# Differentials and Errors

## Main Question or Discussion Point

The answer to why it can not be split is because dx does not exist, it is simple a notation and not a fraction.

However, I just started Differentials and Errors, and the paper I read said.

The ratio of the two derivatives is actually the derivative of the function.

$f'(x)=\frac{dy}{dx}$

and the relationship between the two differentials can be given by

$dy=f'(x)dx$

Is this not 'splitting' the derivative?

Thank you

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lurflurf
Homework Helper
dx does exist and dy=f′(x)dx is fine

The actual definitions in use can very and sometimes confusion can arise. Often the implicit function theorem and its conditions are in play.

The answer to why it can not be split is because dx does not exist, it is simple a notation and not a fraction.The ratio of the two derivatives is actually the derivative of the function.
$f'(x)=\frac{dy}{dx}$

and the relationship between the two differentials can be given by
$dy=f'(x)dx$

Is this not 'splitting' the derivative?
I think you mean the ratio of two differentials , yes you are right , dy and dx are merely notations , and don't exist seperately but when you write $dy=f'(x)dx$ , dy becomes function of variables x and dx , and meaningful when used together as in the case of dy/dx , also see the following link
http://en.wikipedia.org/wiki/Differential_of_a_function" [Broken]

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lurflurf
Homework Helper
That is like saying 3/4 is merely a notation and 3 and 4 do not exist separately.
The advantage of differentials is when we have several variable we can understand how each changes with the others independent of the representation as differentials are invariant. dy/dx means the same thing if we have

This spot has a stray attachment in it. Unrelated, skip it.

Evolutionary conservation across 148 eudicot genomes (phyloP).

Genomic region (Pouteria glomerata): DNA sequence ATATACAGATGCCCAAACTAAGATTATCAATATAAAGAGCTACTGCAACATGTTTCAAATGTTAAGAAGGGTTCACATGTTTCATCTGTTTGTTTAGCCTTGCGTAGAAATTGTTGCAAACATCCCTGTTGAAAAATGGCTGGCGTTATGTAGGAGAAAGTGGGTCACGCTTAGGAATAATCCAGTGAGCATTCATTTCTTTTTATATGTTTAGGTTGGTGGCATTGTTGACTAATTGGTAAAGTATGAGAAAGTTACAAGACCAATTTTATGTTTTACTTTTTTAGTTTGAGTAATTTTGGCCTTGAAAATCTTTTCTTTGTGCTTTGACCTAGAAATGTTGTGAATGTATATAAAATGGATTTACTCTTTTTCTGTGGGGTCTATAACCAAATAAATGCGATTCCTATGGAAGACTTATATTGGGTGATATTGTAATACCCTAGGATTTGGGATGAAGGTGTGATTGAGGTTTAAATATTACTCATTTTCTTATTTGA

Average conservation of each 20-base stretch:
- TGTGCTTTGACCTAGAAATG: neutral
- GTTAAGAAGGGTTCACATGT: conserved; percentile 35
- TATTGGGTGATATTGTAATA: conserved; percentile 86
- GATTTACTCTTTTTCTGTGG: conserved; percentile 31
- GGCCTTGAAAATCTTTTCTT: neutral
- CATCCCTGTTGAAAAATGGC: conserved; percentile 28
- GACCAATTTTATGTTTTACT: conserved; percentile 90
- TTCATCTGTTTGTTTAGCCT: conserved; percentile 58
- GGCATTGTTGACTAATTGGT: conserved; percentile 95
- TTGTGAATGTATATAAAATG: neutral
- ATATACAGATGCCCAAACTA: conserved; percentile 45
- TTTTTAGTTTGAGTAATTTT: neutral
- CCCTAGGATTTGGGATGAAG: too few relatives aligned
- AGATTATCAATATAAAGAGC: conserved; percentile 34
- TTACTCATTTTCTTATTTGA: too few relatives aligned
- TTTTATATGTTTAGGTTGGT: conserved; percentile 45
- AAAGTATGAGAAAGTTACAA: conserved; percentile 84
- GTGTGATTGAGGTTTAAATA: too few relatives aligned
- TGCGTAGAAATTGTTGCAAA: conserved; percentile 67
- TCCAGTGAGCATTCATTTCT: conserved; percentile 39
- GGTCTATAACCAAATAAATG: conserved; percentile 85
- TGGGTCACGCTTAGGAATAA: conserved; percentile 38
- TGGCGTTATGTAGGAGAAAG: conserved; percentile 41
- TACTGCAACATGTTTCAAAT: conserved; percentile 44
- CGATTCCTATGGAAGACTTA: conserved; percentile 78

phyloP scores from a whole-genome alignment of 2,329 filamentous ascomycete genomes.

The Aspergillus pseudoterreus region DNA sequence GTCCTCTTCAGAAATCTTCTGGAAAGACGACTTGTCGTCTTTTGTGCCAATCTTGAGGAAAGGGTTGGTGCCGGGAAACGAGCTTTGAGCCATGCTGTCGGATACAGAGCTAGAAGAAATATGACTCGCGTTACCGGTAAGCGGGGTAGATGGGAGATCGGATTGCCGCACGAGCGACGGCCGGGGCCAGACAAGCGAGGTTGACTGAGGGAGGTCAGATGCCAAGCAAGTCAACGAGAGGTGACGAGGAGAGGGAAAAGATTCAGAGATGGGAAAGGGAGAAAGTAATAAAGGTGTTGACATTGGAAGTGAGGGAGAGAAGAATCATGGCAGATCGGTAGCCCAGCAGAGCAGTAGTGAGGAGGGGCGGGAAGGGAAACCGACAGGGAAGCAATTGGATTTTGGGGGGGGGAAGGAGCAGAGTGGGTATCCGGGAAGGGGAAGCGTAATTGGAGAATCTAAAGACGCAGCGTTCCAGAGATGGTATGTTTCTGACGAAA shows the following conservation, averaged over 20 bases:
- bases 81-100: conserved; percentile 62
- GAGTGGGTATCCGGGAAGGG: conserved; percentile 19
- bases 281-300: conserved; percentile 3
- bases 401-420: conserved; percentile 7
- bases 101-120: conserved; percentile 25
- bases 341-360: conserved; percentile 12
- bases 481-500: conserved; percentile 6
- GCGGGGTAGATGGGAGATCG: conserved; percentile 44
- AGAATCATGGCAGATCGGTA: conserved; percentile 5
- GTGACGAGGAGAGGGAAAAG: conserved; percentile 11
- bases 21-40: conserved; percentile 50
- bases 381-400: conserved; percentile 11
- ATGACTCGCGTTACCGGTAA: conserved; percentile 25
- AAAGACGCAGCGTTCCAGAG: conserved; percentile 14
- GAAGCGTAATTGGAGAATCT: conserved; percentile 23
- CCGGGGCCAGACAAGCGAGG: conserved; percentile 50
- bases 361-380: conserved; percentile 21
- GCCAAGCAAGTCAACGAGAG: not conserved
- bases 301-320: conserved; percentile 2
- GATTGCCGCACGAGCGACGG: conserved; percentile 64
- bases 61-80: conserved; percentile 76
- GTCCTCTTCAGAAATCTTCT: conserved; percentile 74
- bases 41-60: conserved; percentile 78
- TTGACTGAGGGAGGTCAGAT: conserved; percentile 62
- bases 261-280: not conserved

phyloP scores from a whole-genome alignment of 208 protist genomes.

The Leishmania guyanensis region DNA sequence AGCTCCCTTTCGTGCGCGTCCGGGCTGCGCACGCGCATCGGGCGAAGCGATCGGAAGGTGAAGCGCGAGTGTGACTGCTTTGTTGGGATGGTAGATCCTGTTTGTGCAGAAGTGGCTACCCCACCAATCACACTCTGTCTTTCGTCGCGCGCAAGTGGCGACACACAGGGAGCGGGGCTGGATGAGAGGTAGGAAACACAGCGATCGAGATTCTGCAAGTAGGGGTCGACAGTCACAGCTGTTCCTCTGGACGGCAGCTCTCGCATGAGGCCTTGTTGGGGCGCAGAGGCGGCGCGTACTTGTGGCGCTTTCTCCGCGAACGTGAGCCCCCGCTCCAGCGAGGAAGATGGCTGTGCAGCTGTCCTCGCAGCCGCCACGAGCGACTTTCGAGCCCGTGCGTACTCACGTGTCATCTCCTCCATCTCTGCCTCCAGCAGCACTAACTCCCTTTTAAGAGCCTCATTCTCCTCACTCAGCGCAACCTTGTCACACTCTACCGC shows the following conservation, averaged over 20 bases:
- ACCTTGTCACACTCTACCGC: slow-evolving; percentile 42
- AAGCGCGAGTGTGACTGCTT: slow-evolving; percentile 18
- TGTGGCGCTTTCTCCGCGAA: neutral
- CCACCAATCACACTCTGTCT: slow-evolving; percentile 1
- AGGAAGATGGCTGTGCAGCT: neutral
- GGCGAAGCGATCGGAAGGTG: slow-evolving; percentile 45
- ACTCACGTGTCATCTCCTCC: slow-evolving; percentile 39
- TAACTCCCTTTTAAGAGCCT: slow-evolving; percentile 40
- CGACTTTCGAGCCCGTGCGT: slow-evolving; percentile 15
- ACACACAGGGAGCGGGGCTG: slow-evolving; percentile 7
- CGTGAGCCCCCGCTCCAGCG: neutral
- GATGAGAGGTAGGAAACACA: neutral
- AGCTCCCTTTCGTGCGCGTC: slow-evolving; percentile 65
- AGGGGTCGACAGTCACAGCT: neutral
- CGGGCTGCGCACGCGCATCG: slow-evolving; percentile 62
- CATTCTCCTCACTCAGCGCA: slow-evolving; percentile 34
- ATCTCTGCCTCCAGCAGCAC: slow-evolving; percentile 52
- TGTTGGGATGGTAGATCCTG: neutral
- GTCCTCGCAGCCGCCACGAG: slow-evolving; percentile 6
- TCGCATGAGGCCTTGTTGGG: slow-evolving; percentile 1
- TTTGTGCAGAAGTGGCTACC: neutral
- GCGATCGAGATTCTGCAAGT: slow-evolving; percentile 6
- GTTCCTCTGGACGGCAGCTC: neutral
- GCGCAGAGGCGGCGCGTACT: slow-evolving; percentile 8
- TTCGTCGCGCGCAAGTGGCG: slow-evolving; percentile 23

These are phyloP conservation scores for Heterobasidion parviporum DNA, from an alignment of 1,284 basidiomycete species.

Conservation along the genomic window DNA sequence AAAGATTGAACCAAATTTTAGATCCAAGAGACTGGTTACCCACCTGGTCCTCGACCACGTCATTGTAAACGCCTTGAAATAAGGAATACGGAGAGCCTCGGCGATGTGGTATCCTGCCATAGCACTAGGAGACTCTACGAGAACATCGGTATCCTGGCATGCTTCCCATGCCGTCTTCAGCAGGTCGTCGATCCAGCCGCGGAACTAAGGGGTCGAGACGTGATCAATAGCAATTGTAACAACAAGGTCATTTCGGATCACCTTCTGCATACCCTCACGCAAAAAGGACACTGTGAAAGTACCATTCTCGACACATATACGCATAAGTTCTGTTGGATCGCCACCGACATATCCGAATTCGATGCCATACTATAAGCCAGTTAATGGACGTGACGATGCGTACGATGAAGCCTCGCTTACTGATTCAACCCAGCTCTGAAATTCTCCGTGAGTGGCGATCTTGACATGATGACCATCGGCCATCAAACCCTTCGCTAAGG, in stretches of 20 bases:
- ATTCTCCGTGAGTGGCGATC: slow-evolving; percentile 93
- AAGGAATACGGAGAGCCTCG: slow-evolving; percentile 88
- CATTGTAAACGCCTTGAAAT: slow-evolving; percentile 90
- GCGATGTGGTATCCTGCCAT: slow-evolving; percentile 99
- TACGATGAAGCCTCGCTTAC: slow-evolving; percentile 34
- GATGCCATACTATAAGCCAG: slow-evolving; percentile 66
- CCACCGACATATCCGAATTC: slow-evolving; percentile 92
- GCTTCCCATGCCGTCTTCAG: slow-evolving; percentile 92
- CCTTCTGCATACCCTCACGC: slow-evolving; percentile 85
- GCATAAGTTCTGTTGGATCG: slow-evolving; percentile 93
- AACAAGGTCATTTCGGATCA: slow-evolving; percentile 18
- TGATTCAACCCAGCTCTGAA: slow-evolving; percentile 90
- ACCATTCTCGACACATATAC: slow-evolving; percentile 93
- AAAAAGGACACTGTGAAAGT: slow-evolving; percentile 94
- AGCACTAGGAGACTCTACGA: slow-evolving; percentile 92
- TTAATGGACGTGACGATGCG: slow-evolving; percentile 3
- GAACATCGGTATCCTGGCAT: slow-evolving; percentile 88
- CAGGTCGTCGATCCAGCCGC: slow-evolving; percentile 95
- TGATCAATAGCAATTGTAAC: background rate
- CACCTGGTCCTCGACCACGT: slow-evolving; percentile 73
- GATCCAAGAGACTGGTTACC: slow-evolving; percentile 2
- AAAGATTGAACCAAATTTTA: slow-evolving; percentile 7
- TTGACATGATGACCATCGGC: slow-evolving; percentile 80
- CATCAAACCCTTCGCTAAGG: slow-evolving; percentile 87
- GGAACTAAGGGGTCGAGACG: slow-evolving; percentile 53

y=f(x)
x=g(y)
h(x,y)=0
w(u(x,y),v(x,y))=0
and so on
it would be quite limiting to say dy/dx=f'(x) the end, if we change variables we will start from scratch.

That is like saying 3/4 is merely a notation and 3 and 4 do not exist separately.
The advantage of differentials is when we have several variable we can understand how each changes with the others independent of the representation as differentials are invariant. dy/dx means the same thing if we have
y=f(x)
x=g(y)
h(x,y)=0
w(u(x,y),v(x,y))=0
and so on
it would be quite limiting to say dy/dx=f'(x) the end, if we change variables we will start from scratch.
well said ! , But i don't say dy/dx is merely a notation , tell me what's dx ? ( without talking anything about dy)

lurflurf
Homework Helper
Again different definitions of differential are used in different contexts so this is for the purpose of regular calculus
dx is just some variable for an arbitrary change in x
which is not the most interesting part
given some sufficiently well-behaved curve or relationship of variables we can define a tangent space that depends upon the point and the curve at that point, but in no way depends upon specific coordinate choices. The projection of the curve is a linear function of the differentials and approximates the curve well near the point.
thus
f(x+dx)-f(x) is some function of x and dx
and
f'(x)dx is some function of x and dx
they do not agree in general only approximately near x

This only works so well for total differentials of first order.